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One of the limits I set myself for the challenge was no Japanese cinema, as I watch a fair amount of that anyway so it seemed a bit of a cop out to count those. I did however want to break myself in gently (I’ve been watching a lot of fairly intense documentaries lately) so when I found a South Korean monster movie in a sale it seemed the perfect choice.

Disturbingly the opening scene (setting up the toxic pollution to create the mutation monster) is apparently based on a real incident and it sets up the tone for the rest of the movie. A thread of looking askance at the US military and the paternalistic (and, its is implied, abusive) relationship between the US and South Korea. It is, however, done with a light touch (mostly ‘Agent Yellow’ is a fitting if unsubtle reference point) which pokes ridicule at both sides. Our ‘heroes’ spend more time battling bureaucracy than the monster – for that matter the Korean authorities and US military presence seem more interested in containing an apparent virus than actually containing/destroying the titular monster.

The Host can be described as both a monster movie and a political satire, yet neither of these elements are the heart of the film. The film is more about family, the way in which adults cling to and are trapped by their childhood and teenaged dreams and behavioural patterns, while equally circumstances force children to act like adults when they shouldn’t have to. (And on that note Hyan-seo is probably the bravest, most resourceful and ‘grown up’ character in the film for all that she’s a school girl)

The characters and their actions seem very real, people are flawed and foolish and brave and cowardly all at once. Emotions are messy things; grief and anger are raw and clumsy. Despite the light hearted moments throughout the film, it manages to avoid going for obvious laughs. For example, early in the film one of the hazard-suited scientists strides across a hall crowded with people taking refuge from the first attack, only to fall over – rather than being played for laughs it is a moment of simple embarrassment, in front of a crowd of people too scared and drained to laugh. Other moments have a darker humour, such as the grim, petty reality of hiring a gang of thugs to break Gang-du out of the hospital, following a daring escape with the petty list of thing being included on the invoice – sort of like getting the car repaired with all the hidden extras that you can’t afford: except when they take your credit card for payment you don’t get it back.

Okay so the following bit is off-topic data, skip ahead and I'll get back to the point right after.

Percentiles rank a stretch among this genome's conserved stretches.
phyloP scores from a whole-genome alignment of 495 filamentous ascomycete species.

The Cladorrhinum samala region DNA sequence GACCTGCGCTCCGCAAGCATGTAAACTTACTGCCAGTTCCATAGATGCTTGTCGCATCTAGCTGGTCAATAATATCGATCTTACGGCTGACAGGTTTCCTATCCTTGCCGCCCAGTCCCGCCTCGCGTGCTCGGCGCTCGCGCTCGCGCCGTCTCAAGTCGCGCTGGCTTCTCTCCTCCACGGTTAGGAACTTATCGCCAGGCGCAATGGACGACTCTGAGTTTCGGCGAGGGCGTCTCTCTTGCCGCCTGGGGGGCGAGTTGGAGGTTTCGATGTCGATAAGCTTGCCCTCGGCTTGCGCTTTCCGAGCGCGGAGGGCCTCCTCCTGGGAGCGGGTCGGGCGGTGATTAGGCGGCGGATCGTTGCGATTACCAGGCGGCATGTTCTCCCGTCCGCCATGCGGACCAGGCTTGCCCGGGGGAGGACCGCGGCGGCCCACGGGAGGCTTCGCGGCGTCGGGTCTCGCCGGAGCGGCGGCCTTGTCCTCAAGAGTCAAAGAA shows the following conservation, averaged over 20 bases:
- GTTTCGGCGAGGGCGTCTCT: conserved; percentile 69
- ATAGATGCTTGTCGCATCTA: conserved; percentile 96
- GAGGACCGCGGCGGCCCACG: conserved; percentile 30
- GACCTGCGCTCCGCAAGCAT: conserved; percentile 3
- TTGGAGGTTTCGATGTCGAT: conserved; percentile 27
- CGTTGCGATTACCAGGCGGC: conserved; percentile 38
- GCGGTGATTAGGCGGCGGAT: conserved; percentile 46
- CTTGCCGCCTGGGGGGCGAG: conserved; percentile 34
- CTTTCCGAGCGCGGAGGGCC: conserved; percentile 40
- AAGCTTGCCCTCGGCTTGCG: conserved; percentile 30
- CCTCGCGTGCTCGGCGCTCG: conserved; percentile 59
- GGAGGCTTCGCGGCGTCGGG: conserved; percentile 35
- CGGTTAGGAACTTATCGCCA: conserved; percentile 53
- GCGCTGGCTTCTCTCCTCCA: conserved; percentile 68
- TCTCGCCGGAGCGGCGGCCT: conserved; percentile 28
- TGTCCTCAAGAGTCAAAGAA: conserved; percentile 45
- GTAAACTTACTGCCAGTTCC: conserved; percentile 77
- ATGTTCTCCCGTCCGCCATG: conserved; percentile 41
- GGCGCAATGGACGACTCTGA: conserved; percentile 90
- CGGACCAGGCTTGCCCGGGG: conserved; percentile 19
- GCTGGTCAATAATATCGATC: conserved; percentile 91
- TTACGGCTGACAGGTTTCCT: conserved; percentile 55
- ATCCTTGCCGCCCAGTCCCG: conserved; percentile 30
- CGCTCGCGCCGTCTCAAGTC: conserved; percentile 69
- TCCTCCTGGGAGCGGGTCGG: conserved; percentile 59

The creature effects are excellently exercised, although less is generally more with monsters, the sheer frequency on which we encounter the creature creates a mundanity that seems to make it more part of the film rather than merely the point of it. As should be expected from the WETA effects people (all power to them for becoming the go to people for creature effects without having to decamp form New Zealand to Hollywood) the creature appears both incredibly natural while being determinedly not. The grace with which it moves through water and the air as it jumps is admirable, while on land it becomes something vicious and unstable, its mutation and corruption, clear and revolting to see.

Most of all it is clearly a film made with a great deal of love and care. It wears its cultural and filmic influences on its sleeve but alongside that is a determination to make something different, something uniquely of its own culture not just a rehash of what’s gone before. And that can only be a good thing.

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